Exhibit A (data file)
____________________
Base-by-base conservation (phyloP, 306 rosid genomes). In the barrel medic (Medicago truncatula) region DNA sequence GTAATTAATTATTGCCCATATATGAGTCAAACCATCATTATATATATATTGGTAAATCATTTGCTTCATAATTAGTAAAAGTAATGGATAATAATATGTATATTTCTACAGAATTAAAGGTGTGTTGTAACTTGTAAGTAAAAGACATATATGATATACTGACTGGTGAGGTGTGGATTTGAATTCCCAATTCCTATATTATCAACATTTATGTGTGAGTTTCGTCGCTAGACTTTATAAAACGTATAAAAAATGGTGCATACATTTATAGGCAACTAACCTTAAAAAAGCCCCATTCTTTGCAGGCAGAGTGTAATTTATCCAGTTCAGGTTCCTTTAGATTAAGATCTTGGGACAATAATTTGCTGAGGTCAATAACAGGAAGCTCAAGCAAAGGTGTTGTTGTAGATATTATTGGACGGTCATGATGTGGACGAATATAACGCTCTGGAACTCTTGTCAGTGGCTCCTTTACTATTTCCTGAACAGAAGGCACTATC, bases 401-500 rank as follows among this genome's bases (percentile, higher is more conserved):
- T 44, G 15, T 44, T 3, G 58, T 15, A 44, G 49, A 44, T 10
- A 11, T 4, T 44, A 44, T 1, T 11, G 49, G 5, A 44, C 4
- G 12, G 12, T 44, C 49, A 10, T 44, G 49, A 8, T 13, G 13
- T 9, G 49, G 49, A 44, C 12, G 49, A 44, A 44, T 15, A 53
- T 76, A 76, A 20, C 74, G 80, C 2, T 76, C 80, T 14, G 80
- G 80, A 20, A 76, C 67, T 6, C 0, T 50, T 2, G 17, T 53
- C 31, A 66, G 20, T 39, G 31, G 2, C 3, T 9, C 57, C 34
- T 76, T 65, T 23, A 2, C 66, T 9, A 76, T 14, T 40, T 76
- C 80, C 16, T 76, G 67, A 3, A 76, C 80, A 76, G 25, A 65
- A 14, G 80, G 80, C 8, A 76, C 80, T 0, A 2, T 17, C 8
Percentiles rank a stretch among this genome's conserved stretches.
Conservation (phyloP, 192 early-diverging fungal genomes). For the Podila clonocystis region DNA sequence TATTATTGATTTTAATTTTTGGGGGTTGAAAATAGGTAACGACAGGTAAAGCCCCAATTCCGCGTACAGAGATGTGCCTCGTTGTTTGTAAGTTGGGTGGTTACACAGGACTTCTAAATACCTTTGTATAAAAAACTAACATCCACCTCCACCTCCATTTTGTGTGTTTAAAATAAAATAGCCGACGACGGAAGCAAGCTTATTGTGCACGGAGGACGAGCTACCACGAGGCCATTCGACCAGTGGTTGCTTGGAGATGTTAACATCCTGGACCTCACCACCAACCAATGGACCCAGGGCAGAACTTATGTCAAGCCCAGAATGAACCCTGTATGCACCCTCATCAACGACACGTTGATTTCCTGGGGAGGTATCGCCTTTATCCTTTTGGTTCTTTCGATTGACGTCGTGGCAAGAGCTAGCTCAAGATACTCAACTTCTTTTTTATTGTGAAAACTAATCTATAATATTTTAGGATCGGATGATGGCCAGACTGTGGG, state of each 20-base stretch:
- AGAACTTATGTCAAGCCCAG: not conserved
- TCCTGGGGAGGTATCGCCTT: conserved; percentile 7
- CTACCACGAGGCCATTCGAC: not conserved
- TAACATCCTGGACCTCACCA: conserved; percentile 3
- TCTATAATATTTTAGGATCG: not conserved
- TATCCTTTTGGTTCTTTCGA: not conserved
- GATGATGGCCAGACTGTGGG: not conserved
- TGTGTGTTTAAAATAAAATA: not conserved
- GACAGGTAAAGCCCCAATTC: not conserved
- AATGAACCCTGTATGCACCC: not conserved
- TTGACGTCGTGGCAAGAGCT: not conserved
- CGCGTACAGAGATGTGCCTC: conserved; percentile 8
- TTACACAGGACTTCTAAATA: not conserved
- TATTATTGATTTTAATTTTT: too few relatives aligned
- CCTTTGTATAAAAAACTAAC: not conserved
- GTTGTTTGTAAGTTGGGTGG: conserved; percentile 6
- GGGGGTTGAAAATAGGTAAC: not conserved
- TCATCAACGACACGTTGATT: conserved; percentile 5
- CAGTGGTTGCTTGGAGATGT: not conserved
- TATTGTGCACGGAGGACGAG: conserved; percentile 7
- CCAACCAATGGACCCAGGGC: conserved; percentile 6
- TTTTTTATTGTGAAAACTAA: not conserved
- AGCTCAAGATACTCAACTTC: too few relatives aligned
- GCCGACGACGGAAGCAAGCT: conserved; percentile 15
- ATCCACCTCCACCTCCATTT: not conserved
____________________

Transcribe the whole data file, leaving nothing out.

Base-by-base conservation (phyloP, 306 rosid genomes). In the barrel medic (Medicago truncatula) region DNA sequence GTAATTAATTATTGCCCATATATGAGTCAAACCATCATTATATATATATTGGTAAATCATTTGCTTCATAATTAGTAAAAGTAATGGATAATAATATGTATATTTCTACAGAATTAAAGGTGTGTTGTAACTTGTAAGTAAAAGACATATATGATATACTGACTGGTGAGGTGTGGATTTGAATTCCCAATTCCTATATTATCAACATTTATGTGTGAGTTTCGTCGCTAGACTTTATAAAACGTATAAAAAATGGTGCATACATTTATAGGCAACTAACCTTAAAAAAGCCCCATTCTTTGCAGGCAGAGTGTAATTTATCCAGTTCAGGTTCCTTTAGATTAAGATCTTGGGACAATAATTTGCTGAGGTCAATAACAGGAAGCTCAAGCAAAGGTGTTGTTGTAGATATTATTGGACGGTCATGATGTGGACGAATATAACGCTCTGGAACTCTTGTCAGTGGCTCCTTTACTATTTCCTGAACAGAAGGCACTATC, bases 401-500 rank as follows among this genome's bases (percentile, higher is more conserved):
- T 44, G 15, T 44, T 3, G 58, T 15, A 44, G 49, A 44, T 10
- A 11, T 4, T 44, A 44, T 1, T 11, G 49, G 5, A 44, C 4
- G 12, G 12, T 44, C 49, A 10, T 44, G 49, A 8, T 13, G 13
- T 9, G 49, G 49, A 44, C 12, G 49, A 44, A 44, T 15, A 53
- T 76, A 76, A 20, C 74, G 80, C 2, T 76, C 80, T 14, G 80
- G 80, A 20, A 76, C 67, T 6, C 0, T 50, T 2, G 17, T 53
- C 31, A 66, G 20, T 39, G 31, G 2, C 3, T 9, C 57, C 34
- T 76, T 65, T 23, A 2, C 66, T 9, A 76, T 14, T 40, T 76
- C 80, C 16, T 76, G 67, A 3, A 76, C 80, A 76, G 25, A 65
- A 14, G 80, G 80, C 8, A 76, C 80, T 0, A 2, T 17, C 8
Percentiles rank a stretch among this genome's conserved stretches.
Conservation (phyloP, 192 early-diverging fungal genomes). For the Podila clonocystis region DNA sequence TATTATTGATTTTAATTTTTGGGGGTTGAAAATAGGTAACGACAGGTAAAGCCCCAATTCCGCGTACAGAGATGTGCCTCGTTGTTTGTAAGTTGGGTGGTTACACAGGACTTCTAAATACCTTTGTATAAAAAACTAACATCCACCTCCACCTCCATTTTGTGTGTTTAAAATAAAATAGCCGACGACGGAAGCAAGCTTATTGTGCACGGAGGACGAGCTACCACGAGGCCATTCGACCAGTGGTTGCTTGGAGATGTTAACATCCTGGACCTCACCACCAACCAATGGACCCAGGGCAGAACTTATGTCAAGCCCAGAATGAACCCTGTATGCACCCTCATCAACGACACGTTGATTTCCTGGGGAGGTATCGCCTTTATCCTTTTGGTTCTTTCGATTGACGTCGTGGCAAGAGCTAGCTCAAGATACTCAACTTCTTTTTTATTGTGAAAACTAATCTATAATATTTTAGGATCGGATGATGGCCAGACTGTGGG, state of each 20-base stretch:
- AGAACTTATGTCAAGCCCAG: not conserved
- TCCTGGGGAGGTATCGCCTT: conserved; percentile 7
- CTACCACGAGGCCATTCGAC: not conserved
- TAACATCCTGGACCTCACCA: conserved; percentile 3
- TCTATAATATTTTAGGATCG: not conserved
- TATCCTTTTGGTTCTTTCGA: not conserved
- GATGATGGCCAGACTGTGGG: not conserved
- TGTGTGTTTAAAATAAAATA: not conserved
- GACAGGTAAAGCCCCAATTC: not conserved
- AATGAACCCTGTATGCACCC: not conserved
- TTGACGTCGTGGCAAGAGCT: not conserved
- CGCGTACAGAGATGTGCCTC: conserved; percentile 8
- TTACACAGGACTTCTAAATA: not conserved
- TATTATTGATTTTAATTTTT: too few relatives aligned
- CCTTTGTATAAAAAACTAAC: not conserved
- GTTGTTTGTAAGTTGGGTGG: conserved; percentile 6
- GGGGGTTGAAAATAGGTAAC: not conserved
- TCATCAACGACACGTTGATT: conserved; percentile 5
- CAGTGGTTGCTTGGAGATGT: not conserved
- TATTGTGCACGGAGGACGAG: conserved; percentile 7
- CCAACCAATGGACCCAGGGC: conserved; percentile 6
- TTTTTTATTGTGAAAACTAA: not conserved
- AGCTCAAGATACTCAACTTC: too few relatives aligned
- GCCGACGACGGAAGCAAGCT: conserved; percentile 15
- ATCCACCTCCACCTCCATTT: not conserved